Workplace Violence & Active Shooter Guidelines

Risk Solutions

Workplace Violence & Active Shooter Guidelines

Active Shooter Events

Since 2000, over 333 active shooter events have occurred in the U.S. Although a slight decrease in active shooter events was recorded in 2022, the number of people shot (killed/wounded) continues to trend upward.

Immediate deployment of law enforcement is essential to interrupting the shooter and mitigating harm to victims. Developing and practicing an active shooter emergency plan can further lessen the probability of harm until law enforcement arrives. Average police response time to an active shooter event is approximately fifteen minutes (according to the National Sheriffs’ Association). Police response time includes:

  • First sign of danger to 9-1-1 call: 2 – 3 minutes
  • Time for 9-1-1 dispatcher to confirm information from caller: 1 – 2 minutes
  • Officer response time to scene: 10 minutes
  • Officer in door: 1 – 2 minutes

If a shot is fired every 4-15 seconds with a 50-70% hit rate, the assailant can achieve a high number of casualties before law enforcement arrives. Employers must prepare workers to react and respond to the event with strategies to help protect themselves and others for those minutes until law enforcement can enter the scene.

Employers should develop and encourage communication channels for employees to report potential aggressive domestic situations that could involve the workplace. Employers should also consider implementing a high-risk termination process and plan to anticipate and mitigate violent outbursts and attacks related to involuntary termination of employment.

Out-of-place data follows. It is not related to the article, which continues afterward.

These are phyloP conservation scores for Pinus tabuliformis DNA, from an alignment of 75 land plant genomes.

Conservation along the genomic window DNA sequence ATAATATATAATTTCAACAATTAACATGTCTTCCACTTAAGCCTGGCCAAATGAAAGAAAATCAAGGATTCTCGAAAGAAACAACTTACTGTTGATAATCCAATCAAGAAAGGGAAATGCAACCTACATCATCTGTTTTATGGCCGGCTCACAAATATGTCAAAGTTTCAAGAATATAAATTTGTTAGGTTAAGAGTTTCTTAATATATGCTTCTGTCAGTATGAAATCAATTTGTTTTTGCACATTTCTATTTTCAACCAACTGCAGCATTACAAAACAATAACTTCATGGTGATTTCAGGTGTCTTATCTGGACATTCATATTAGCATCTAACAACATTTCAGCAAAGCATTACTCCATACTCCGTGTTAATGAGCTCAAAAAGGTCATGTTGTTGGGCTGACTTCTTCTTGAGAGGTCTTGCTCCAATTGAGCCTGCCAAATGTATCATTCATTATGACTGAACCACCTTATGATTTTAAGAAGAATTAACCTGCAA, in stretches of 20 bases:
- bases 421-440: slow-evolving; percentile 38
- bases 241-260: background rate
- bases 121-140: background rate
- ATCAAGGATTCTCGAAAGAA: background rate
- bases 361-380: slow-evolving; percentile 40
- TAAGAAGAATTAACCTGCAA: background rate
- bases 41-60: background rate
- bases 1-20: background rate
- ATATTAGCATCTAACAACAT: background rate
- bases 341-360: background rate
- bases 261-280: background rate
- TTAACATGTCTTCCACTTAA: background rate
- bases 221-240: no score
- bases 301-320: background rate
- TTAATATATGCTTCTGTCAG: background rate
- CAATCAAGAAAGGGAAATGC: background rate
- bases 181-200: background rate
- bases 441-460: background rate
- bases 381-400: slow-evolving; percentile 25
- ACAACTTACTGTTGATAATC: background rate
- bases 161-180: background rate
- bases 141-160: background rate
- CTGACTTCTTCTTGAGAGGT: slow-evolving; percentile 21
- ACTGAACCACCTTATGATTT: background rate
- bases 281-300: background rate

Pre-Emptive Plan

Pre-Emptive Identification Techniques

Individuals may display indicators of potentially violent behavior over time. If these behaviors are recognized, they can often be managed and treated. Potentially violent behaviors by an employee may include one or more of the following:

  • Increased and/or severe mood swings
  • Uncharacteristically emotional responses (crying, sulking or temper outbursts)
  • Increasingly talks of personal stress (marriage, child custody, financial problems, etc.)
  • Social isolation
  • Unexplained increase in absenteeism or tardiness
  • Increasing or escalating work performance issues
  • Noticeable decrease in attention to personal appearance and hygiene
  • Becoming argumentative or unreasonable
  • Exhibits paranoia concerning co-workers and others
  • Increased distraction or nervousness
  • Increased complaints of unfair treatment at work and/or complaints about boss/company
  • Increased addiction behaviors – alcohol/drugs/ obsessive romance
  • Verbal or written threats (direct or veiled)

Recognition of one or more of these indicators should trigger referral to your organization’s Human Resource department or other professionals for action to help avert a potentially hazardous situation.

While most active shooter events involve a perpetrator with a professional or domestic relationship to one or more of the victims, active shooter risk is not limited to current or former employees. Analysis of active shooter data published by the New York City Police Department (NYPD) Counterterrorism Bureau shows that approximately 1 of 4 active shooter events is attributed to a shooter with no prior relationship to any of the victims, indicating that attacks can occur without prior altercation or grievance.

Organizations should perform a realistic and comprehensive risk assessment to help determine and identify vulnerabilities of the organization and individual facilities to an active shooter event.

Risk Solutions Team